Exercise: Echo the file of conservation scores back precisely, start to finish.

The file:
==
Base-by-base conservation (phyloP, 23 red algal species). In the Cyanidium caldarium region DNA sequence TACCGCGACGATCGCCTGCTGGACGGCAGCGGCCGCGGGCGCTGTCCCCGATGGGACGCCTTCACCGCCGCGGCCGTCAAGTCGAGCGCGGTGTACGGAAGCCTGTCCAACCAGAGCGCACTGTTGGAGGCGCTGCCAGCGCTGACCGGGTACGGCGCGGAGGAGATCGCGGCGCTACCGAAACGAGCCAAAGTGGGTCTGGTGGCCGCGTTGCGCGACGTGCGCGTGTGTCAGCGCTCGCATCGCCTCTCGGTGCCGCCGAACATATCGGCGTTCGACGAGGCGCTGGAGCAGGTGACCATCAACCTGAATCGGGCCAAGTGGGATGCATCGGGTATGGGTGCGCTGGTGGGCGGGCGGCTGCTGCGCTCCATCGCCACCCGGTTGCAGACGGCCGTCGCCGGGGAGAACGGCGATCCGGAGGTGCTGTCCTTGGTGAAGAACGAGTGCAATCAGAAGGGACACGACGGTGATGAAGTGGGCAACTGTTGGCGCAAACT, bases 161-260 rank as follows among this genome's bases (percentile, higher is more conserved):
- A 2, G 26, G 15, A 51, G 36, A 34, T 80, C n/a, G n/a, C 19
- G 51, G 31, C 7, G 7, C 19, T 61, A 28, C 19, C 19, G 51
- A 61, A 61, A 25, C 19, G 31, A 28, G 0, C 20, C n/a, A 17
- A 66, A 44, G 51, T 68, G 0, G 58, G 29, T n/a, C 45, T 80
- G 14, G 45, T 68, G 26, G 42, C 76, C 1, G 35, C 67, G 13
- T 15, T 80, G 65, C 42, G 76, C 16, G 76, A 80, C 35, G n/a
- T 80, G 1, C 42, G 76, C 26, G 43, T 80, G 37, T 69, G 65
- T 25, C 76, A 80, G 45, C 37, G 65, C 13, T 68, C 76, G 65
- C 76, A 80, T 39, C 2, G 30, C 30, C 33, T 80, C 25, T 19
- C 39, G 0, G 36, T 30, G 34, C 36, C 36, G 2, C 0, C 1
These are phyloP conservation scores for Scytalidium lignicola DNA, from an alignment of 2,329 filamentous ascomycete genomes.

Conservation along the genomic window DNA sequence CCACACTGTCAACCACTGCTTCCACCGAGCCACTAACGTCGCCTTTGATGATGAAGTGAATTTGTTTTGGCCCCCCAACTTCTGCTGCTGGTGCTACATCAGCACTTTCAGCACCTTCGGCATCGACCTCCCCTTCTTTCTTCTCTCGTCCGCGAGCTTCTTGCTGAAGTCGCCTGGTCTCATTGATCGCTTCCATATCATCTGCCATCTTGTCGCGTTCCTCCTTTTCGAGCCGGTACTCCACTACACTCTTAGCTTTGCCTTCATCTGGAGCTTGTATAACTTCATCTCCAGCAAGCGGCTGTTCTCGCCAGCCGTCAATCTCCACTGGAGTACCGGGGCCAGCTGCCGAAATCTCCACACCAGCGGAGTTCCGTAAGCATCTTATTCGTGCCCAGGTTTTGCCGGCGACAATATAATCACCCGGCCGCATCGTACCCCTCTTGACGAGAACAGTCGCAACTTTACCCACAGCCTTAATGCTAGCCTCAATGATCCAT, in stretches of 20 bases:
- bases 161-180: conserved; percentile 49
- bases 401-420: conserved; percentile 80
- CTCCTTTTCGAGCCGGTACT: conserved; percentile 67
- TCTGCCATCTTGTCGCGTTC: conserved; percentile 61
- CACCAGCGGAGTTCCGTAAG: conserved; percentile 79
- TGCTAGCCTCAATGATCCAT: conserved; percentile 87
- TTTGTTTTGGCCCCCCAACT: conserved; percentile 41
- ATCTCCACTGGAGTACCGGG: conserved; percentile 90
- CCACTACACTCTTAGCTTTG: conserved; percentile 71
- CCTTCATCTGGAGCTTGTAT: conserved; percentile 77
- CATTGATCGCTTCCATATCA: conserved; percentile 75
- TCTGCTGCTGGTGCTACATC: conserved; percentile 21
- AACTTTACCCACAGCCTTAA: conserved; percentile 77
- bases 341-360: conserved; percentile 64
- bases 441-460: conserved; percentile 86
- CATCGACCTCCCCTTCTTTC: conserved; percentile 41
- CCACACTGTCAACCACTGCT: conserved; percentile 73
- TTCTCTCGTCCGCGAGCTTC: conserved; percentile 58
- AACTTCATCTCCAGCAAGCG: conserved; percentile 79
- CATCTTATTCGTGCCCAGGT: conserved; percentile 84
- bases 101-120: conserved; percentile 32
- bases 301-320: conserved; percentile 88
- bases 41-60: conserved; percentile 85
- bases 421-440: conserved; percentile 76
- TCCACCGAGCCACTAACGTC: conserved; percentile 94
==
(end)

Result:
Base-by-base conservation (phyloP, 23 red algal species). In the Cyanidium caldarium region DNA sequence TACCGCGACGATCGCCTGCTGGACGGCAGCGGCCGCGGGCGCTGTCCCCGATGGGACGCCTTCACCGCCGCGGCCGTCAAGTCGAGCGCGGTGTACGGAAGCCTGTCCAACCAGAGCGCACTGTTGGAGGCGCTGCCAGCGCTGACCGGGTACGGCGCGGAGGAGATCGCGGCGCTACCGAAACGAGCCAAAGTGGGTCTGGTGGCCGCGTTGCGCGACGTGCGCGTGTGTCAGCGCTCGCATCGCCTCTCGGTGCCGCCGAACATATCGGCGTTCGACGAGGCGCTGGAGCAGGTGACCATCAACCTGAATCGGGCCAAGTGGGATGCATCGGGTATGGGTGCGCTGGTGGGCGGGCGGCTGCTGCGCTCCATCGCCACCCGGTTGCAGACGGCCGTCGCCGGGGAGAACGGCGATCCGGAGGTGCTGTCCTTGGTGAAGAACGAGTGCAATCAGAAGGGACACGACGGTGATGAAGTGGGCAACTGTTGGCGCAAACT, bases 161-260 rank as follows among this genome's bases (percentile, higher is more conserved):
- A 2, G 26, G 15, A 51, G 36, A 34, T 80, C n/a, G n/a, C 19
- G 51, G 31, C 7, G 7, C 19, T 61, A 28, C 19, C 19, G 51
- A 61, A 61, A 25, C 19, G 31, A 28, G 0, C 20, C n/a, A 17
- A 66, A 44, G 51, T 68, G 0, G 58, G 29, T n/a, C 45, T 80
- G 14, G 45, T 68, G 26, G 42, C 76, C 1, G 35, C 67, G 13
- T 15, T 80, G 65, C 42, G 76, C 16, G 76, A 80, C 35, G n/a
- T 80, G 1, C 42, G 76, C 26, G 43, T 80, G 37, T 69, G 65
- T 25, C 76, A 80, G 45, C 37, G 65, C 13, T 68, C 76, G 65
- C 76, A 80, T 39, C 2, G 30, C 30, C 33, T 80, C 25, T 19
- C 39, G 0, G 36, T 30, G 34, C 36, C 36, G 2, C 0, C 1
These are phyloP conservation scores for Scytalidium lignicola DNA, from an alignment of 2,329 filamentous ascomycete genomes.

Conservation along the genomic window DNA sequence CCACACTGTCAACCACTGCTTCCACCGAGCCACTAACGTCGCCTTTGATGATGAAGTGAATTTGTTTTGGCCCCCCAACTTCTGCTGCTGGTGCTACATCAGCACTTTCAGCACCTTCGGCATCGACCTCCCCTTCTTTCTTCTCTCGTCCGCGAGCTTCTTGCTGAAGTCGCCTGGTCTCATTGATCGCTTCCATATCATCTGCCATCTTGTCGCGTTCCTCCTTTTCGAGCCGGTACTCCACTACACTCTTAGCTTTGCCTTCATCTGGAGCTTGTATAACTTCATCTCCAGCAAGCGGCTGTTCTCGCCAGCCGTCAATCTCCACTGGAGTACCGGGGCCAGCTGCCGAAATCTCCACACCAGCGGAGTTCCGTAAGCATCTTATTCGTGCCCAGGTTTTGCCGGCGACAATATAATCACCCGGCCGCATCGTACCCCTCTTGACGAGAACAGTCGCAACTTTACCCACAGCCTTAATGCTAGCCTCAATGATCCAT, in stretches of 20 bases:
- bases 161-180: conserved; percentile 49
- bases 401-420: conserved; percentile 80
- CTCCTTTTCGAGCCGGTACT: conserved; percentile 67
- TCTGCCATCTTGTCGCGTTC: conserved; percentile 61
- CACCAGCGGAGTTCCGTAAG: conserved; percentile 79
- TGCTAGCCTCAATGATCCAT: conserved; percentile 87
- TTTGTTTTGGCCCCCCAACT: conserved; percentile 41
- ATCTCCACTGGAGTACCGGG: conserved; percentile 90
- CCACTACACTCTTAGCTTTG: conserved; percentile 71
- CCTTCATCTGGAGCTTGTAT: conserved; percentile 77
- CATTGATCGCTTCCATATCA: conserved; percentile 75
- TCTGCTGCTGGTGCTACATC: conserved; percentile 21
- AACTTTACCCACAGCCTTAA: conserved; percentile 77
- bases 341-360: conserved; percentile 64
- bases 441-460: conserved; percentile 86
- CATCGACCTCCCCTTCTTTC: conserved; percentile 41
- CCACACTGTCAACCACTGCT: conserved; percentile 73
- TTCTCTCGTCCGCGAGCTTC: conserved; percentile 58
- AACTTCATCTCCAGCAAGCG: conserved; percentile 79
- CATCTTATTCGTGCCCAGGT: conserved; percentile 84
- bases 101-120: conserved; percentile 32
- bases 301-320: conserved; percentile 88
- bases 41-60: conserved; percentile 85
- bases 421-440: conserved; percentile 76
- TCCACCGAGCCACTAACGTC: conserved; percentile 94